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Summer Gas Prices Down Despite Geopolitical Turmoil, Higher Demand

The American Automobile Association (AAA) has reported that the average pump price of a gallon of gasoline was $3.52 at the end of July, the lowest since March. In fact, July prices dropped more than they have in six previous Julys.

That’s not what analysts have been predicting. Although the U.S. Energy Information Agency (EIA) said July 24 in its weekly petroleum report that in the past two weeks, refineries took in record amounts of crude -- 16.8 million barrels per day, beating a 2005 record -- analysts say global demand also is rising, and refiners aren’t cutting the costs they charge oil companies, so they’ve been forecasting no drops in pump prices.

Summer is also when more Americans hit the road than at any other time of the year, and the increased demand for gasoline ordinarily leads directly to an increase in its retail price. Contributing to that rise is the federal mandate that refineries produce a cleaner, more expensive blend of gasoline in the summer -- a cost that’s passed on to the retail customer.

This summer also hasn’t been a quiet one for some major oil-producing countries; There’s the conflict between Russia and Ukraine, which could threaten gas supplies to Europe, and violence in northern Iraq spurred by militants of the Islamic State, formerly the Islamic State of Iraq and Syria (ISIS).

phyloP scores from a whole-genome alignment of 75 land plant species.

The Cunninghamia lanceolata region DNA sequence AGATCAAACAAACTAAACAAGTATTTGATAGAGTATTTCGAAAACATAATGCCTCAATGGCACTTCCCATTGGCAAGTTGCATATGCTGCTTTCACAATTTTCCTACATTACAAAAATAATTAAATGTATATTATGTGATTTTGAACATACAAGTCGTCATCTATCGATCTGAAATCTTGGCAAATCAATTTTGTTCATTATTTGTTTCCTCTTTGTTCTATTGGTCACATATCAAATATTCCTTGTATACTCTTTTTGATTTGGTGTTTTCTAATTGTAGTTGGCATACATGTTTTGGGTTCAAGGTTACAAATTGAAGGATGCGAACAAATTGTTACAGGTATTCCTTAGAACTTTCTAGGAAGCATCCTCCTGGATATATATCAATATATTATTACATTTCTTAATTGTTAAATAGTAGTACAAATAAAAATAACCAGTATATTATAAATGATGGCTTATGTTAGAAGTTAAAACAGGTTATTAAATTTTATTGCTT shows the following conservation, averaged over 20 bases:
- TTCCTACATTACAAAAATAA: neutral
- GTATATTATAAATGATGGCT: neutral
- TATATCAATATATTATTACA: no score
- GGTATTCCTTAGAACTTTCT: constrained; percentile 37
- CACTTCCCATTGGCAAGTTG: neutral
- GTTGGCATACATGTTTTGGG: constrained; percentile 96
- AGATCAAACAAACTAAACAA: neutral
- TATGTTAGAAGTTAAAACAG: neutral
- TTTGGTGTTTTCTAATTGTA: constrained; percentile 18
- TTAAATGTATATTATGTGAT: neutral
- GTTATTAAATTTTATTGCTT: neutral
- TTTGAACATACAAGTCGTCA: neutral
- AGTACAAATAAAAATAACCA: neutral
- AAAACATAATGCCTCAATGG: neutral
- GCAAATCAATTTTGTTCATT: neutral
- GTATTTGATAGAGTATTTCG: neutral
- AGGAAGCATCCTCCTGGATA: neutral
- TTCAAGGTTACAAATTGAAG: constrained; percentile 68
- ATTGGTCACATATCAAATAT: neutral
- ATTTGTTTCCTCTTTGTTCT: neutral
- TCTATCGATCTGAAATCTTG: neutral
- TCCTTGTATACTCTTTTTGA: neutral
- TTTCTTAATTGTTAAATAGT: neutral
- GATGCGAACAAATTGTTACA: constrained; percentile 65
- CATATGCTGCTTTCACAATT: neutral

All of this would normally contribute to keeping prices high, because regardless of oil’s source, it’s fungible, so all oil prices rise or fall to a fairly uniform level worldwide. These prices did remain fairly high, but only in previous months, according to AAA spokesman Michael Green, not in July.

“Over the past month or so, we haven’t seen any situations where actual oil production or exports have been affected,” Green told The Christian Science Monitor. As a result, he said, “We expected prices … to remain flat [this summer].”

The July 31 AAA report says gasoline prices dropped by an average of 16 cents per gallon in July, compared with the same month in previous years.

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In fact, from 2011 through 2013, gasoline prices increased by the very same amount – an average of 16 cents per gallon – during July.

By. Andy Tully of Oilprice.com



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